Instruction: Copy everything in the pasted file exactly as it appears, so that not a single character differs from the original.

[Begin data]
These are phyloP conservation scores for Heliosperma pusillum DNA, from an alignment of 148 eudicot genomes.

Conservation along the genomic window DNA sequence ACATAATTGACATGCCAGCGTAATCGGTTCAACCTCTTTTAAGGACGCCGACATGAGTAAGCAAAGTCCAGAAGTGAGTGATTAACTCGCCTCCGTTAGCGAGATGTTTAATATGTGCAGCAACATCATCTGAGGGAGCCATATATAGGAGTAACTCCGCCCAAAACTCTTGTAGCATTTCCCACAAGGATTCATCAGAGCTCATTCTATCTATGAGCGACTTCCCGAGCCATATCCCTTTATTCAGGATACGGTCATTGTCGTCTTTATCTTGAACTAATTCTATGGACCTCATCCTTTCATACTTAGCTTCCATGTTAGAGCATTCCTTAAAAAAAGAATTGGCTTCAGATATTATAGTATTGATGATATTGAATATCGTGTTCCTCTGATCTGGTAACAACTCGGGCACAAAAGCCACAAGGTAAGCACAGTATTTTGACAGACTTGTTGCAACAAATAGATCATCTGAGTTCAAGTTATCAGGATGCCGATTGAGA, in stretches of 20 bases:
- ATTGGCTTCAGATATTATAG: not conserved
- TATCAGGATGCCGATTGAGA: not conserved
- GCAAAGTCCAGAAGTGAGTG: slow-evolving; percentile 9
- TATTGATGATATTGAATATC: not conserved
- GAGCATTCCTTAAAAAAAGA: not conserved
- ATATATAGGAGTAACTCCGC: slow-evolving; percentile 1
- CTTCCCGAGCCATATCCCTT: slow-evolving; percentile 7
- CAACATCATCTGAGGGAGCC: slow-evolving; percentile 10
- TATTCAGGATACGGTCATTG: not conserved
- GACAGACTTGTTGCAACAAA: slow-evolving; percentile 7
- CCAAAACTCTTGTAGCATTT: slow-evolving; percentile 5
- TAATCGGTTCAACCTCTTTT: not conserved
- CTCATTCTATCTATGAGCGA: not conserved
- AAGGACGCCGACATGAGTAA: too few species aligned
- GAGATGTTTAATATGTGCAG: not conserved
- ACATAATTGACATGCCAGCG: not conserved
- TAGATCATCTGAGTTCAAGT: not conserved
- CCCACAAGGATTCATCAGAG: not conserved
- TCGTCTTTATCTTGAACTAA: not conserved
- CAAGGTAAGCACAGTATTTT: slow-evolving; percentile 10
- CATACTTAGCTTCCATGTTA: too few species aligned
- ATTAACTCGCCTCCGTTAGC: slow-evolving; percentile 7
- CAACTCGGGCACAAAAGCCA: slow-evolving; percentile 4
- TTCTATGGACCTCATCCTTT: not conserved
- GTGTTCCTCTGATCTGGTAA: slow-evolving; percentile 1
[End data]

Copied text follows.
These are phyloP conservation scores for Heliosperma pusillum DNA, from an alignment of 148 eudicot genomes.

Conservation along the genomic window DNA sequence ACATAATTGACATGCCAGCGTAATCGGTTCAACCTCTTTTAAGGACGCCGACATGAGTAAGCAAAGTCCAGAAGTGAGTGATTAACTCGCCTCCGTTAGCGAGATGTTTAATATGTGCAGCAACATCATCTGAGGGAGCCATATATAGGAGTAACTCCGCCCAAAACTCTTGTAGCATTTCCCACAAGGATTCATCAGAGCTCATTCTATCTATGAGCGACTTCCCGAGCCATATCCCTTTATTCAGGATACGGTCATTGTCGTCTTTATCTTGAACTAATTCTATGGACCTCATCCTTTCATACTTAGCTTCCATGTTAGAGCATTCCTTAAAAAAAGAATTGGCTTCAGATATTATAGTATTGATGATATTGAATATCGTGTTCCTCTGATCTGGTAACAACTCGGGCACAAAAGCCACAAGGTAAGCACAGTATTTTGACAGACTTGTTGCAACAAATAGATCATCTGAGTTCAAGTTATCAGGATGCCGATTGAGA, in stretches of 20 bases:
- ATTGGCTTCAGATATTATAG: not conserved
- TATCAGGATGCCGATTGAGA: not conserved
- GCAAAGTCCAGAAGTGAGTG: slow-evolving; percentile 9
- TATTGATGATATTGAATATC: not conserved
- GAGCATTCCTTAAAAAAAGA: not conserved
- ATATATAGGAGTAACTCCGC: slow-evolving; percentile 1
- CTTCCCGAGCCATATCCCTT: slow-evolving; percentile 7
- CAACATCATCTGAGGGAGCC: slow-evolving; percentile 10
- TATTCAGGATACGGTCATTG: not conserved
- GACAGACTTGTTGCAACAAA: slow-evolving; percentile 7
- CCAAAACTCTTGTAGCATTT: slow-evolving; percentile 5
- TAATCGGTTCAACCTCTTTT: not conserved
- CTCATTCTATCTATGAGCGA: not conserved
- AAGGACGCCGACATGAGTAA: too few species aligned
- GAGATGTTTAATATGTGCAG: not conserved
- ACATAATTGACATGCCAGCG: not conserved
- TAGATCATCTGAGTTCAAGT: not conserved
- CCCACAAGGATTCATCAGAG: not conserved
- TCGTCTTTATCTTGAACTAA: not conserved
- CAAGGTAAGCACAGTATTTT: slow-evolving; percentile 10
- CATACTTAGCTTCCATGTTA: too few species aligned
- ATTAACTCGCCTCCGTTAGC: slow-evolving; percentile 7
- CAACTCGGGCACAAAAGCCA: slow-evolving; percentile 4
- TTCTATGGACCTCATCCTTT: not conserved
- GTGTTCCTCTGATCTGGTAA: slow-evolving; percentile 1